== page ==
Looking For A Mood Boost? A New Study Reveals That ‘Retail Therapy’ Won’t Help, But Something Much Simpler Will

feeling good

Chances are that if you’re reading this at work on a Monday, you’re slightly bummed out right about now. The weekend’s over, the week stretches out before you, and your energy’s lagging just a little. But just because your mood’s down doesn’t mean that you can’t fix it. And that fix won’t come from taking your lunch hour to rush to the mall for some retail therapy. In fact, according to a new study, “treating yourself” (sorry, Donna) won’t fix your mood nearly as much as actually treating others well.

Published last week in Emotion, the study found that while giving ourselves little presents wasn’t an effective way to boost mood, people who participated in acts that helped others or were otherwise pro-social actually ended up feeling better about themselves and the world they live in.

The Huffington Post talked with Dr. Katherine Nelson, assistant professor of psychology at the University of the South in Sewanee, Tennessee, and lead author of the study, who said:

“I was not surprised that prosocial behavior led people to feel greater positive emotions, and in turn, greater flourishing,” Nelson said about the study.

“One thing that I found very interesting, however, was that when we direct these actions towards ourselves, we see no improvement in positive or negative emotions, nor do we see improvement in psychological flourishing,” she added. “I think this is important because people are often encouraged to ‘treat themselves’ as a way to feel good, yet our findings suggest that the best way to feel happy is to treat someone else instead.”

So does that mean you should stop doing nice things for yourself? Absolutely not. But the study–which involved 473 participants who either did something nice for themselves, for other people, or for the world for six weeks–did find that those who helped others (either on a personal or a “world-wide” level) actually felt better about themselves than those who treated themselves real nice in comparison to a control group that did absolutely nothing different.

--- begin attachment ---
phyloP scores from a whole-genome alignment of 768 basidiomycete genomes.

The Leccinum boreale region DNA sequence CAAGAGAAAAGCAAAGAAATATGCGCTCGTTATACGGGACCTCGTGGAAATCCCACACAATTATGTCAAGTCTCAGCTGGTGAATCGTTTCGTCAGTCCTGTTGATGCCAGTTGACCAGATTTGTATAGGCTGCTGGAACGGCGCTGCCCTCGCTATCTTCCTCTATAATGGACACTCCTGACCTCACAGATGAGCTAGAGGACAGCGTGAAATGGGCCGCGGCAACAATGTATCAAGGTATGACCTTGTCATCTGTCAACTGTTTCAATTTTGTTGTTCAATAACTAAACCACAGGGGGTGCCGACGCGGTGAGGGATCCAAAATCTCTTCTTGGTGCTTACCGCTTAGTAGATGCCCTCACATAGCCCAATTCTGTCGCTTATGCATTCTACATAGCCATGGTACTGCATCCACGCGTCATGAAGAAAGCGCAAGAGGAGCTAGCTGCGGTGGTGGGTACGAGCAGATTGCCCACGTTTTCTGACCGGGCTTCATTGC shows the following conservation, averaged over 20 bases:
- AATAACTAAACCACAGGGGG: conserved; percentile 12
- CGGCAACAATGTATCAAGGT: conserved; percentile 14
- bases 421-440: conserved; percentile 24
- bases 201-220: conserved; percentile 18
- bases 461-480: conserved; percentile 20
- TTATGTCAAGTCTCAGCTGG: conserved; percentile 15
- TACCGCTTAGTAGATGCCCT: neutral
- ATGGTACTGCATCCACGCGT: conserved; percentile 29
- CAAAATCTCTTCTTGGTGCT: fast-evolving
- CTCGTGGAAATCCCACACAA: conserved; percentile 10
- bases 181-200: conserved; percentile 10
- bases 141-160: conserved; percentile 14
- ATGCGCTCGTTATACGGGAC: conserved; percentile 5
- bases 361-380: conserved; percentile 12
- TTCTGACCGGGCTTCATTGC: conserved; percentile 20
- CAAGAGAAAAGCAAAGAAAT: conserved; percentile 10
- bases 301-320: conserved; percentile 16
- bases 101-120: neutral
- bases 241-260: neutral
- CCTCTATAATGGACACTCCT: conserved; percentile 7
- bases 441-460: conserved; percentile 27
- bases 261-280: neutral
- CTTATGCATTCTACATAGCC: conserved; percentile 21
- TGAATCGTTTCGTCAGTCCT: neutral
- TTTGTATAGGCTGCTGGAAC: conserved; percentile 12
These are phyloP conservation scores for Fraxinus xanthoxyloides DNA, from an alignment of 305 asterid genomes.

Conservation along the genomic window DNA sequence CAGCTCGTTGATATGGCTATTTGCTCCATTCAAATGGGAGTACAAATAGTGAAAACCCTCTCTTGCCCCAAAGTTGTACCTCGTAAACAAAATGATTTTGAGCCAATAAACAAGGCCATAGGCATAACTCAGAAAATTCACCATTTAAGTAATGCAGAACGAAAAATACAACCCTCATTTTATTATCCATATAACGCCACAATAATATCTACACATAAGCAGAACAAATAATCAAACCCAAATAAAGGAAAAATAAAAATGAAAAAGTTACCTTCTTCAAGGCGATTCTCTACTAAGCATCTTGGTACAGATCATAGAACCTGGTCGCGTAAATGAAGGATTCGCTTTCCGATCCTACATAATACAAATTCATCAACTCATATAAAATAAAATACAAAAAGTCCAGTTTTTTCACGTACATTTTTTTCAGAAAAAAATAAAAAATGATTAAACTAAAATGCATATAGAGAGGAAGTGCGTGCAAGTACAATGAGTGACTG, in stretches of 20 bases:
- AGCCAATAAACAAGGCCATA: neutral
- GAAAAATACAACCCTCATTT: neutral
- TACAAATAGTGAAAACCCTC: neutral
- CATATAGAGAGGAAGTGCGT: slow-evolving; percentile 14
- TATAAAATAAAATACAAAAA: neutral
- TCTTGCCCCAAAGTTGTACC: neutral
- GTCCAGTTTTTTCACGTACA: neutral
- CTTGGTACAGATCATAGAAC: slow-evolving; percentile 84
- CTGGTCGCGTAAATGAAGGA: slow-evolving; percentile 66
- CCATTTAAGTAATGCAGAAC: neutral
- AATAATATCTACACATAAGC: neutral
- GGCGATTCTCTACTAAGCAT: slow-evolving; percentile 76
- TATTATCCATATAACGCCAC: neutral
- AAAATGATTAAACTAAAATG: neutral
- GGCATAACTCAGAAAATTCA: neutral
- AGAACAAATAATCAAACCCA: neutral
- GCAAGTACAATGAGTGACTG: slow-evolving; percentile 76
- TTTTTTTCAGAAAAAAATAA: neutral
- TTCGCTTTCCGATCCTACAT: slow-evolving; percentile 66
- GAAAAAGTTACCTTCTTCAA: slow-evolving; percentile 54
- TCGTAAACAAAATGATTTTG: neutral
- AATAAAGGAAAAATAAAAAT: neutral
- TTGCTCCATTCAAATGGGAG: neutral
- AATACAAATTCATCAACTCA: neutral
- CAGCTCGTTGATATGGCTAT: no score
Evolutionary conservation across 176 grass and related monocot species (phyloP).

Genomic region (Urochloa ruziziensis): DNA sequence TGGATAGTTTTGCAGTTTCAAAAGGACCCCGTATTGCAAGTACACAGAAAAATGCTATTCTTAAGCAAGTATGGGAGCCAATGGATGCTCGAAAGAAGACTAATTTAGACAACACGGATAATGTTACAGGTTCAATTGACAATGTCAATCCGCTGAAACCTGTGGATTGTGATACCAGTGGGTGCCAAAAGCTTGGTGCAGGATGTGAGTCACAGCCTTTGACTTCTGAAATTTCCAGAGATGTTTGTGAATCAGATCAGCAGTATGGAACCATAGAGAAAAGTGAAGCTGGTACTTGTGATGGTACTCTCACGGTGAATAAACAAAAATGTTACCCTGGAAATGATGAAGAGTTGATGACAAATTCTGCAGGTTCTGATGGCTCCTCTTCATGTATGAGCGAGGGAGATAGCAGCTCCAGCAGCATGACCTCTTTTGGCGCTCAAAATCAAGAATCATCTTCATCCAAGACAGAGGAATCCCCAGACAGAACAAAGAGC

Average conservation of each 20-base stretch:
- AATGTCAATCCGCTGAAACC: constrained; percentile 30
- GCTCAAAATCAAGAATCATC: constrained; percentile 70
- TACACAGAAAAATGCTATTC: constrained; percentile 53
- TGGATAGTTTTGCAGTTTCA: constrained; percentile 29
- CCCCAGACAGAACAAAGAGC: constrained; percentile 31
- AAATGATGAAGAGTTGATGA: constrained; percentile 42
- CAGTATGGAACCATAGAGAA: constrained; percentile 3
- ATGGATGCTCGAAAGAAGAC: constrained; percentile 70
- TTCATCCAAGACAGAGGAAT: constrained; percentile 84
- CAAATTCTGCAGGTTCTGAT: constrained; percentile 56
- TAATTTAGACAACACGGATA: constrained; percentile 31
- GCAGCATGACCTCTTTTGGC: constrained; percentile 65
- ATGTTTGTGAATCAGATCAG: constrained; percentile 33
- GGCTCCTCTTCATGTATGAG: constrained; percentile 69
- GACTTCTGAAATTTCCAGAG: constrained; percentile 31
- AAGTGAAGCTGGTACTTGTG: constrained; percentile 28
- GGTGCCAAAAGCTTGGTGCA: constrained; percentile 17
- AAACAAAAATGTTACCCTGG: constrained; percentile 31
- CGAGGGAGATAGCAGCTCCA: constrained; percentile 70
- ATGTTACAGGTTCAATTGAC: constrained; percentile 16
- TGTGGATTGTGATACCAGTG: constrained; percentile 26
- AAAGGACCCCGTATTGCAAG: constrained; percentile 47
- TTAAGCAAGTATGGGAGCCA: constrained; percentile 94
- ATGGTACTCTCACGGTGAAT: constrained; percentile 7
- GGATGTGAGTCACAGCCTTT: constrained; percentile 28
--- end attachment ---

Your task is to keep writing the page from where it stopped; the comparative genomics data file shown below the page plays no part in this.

“Doing things for others offers people opportunities to feel greater positive emotions, such as joy, contentment and love,” Nelson said. “People could feel greater positive emotions, and in turn psychological health, because by being kind to others, they are nurturing social relationships, or they could feel greater pride in themselves for doing a good deed.”

Why did this happen? According to Dr. Dacher Keltner–a professor at UC Berkeley–performing acts of good will towards others might lead to the release of dopamine, a neurotransmitter in the brain that’s responsible for providing good feelings and motivates behavior that leads to a reward. The reward of doing something good for others? A feeling of doing something awesome for the world, according to Keltner.

This information isn’t just important to individuals who may be feeling a bit down, but to companies, institutions, and leaders who are tasked with making sure that the people that report to them have high levels of morale. Many companies already sponsor volunteer days and have “thank you walls” (a place where one might thank someone for doing something nice for them in the workplace) and the amount of research that supports the idea that being grateful to others (and receiving gratitude) can help one feel better, coupled with the new research that suggests that doing things for others might make one feel like they’re more connected will likely lead to more of this happening in schools and workplaces. And if that makes you feel good about getting up at 7 a.m. on a Monday and shuffling into work, then bring it on.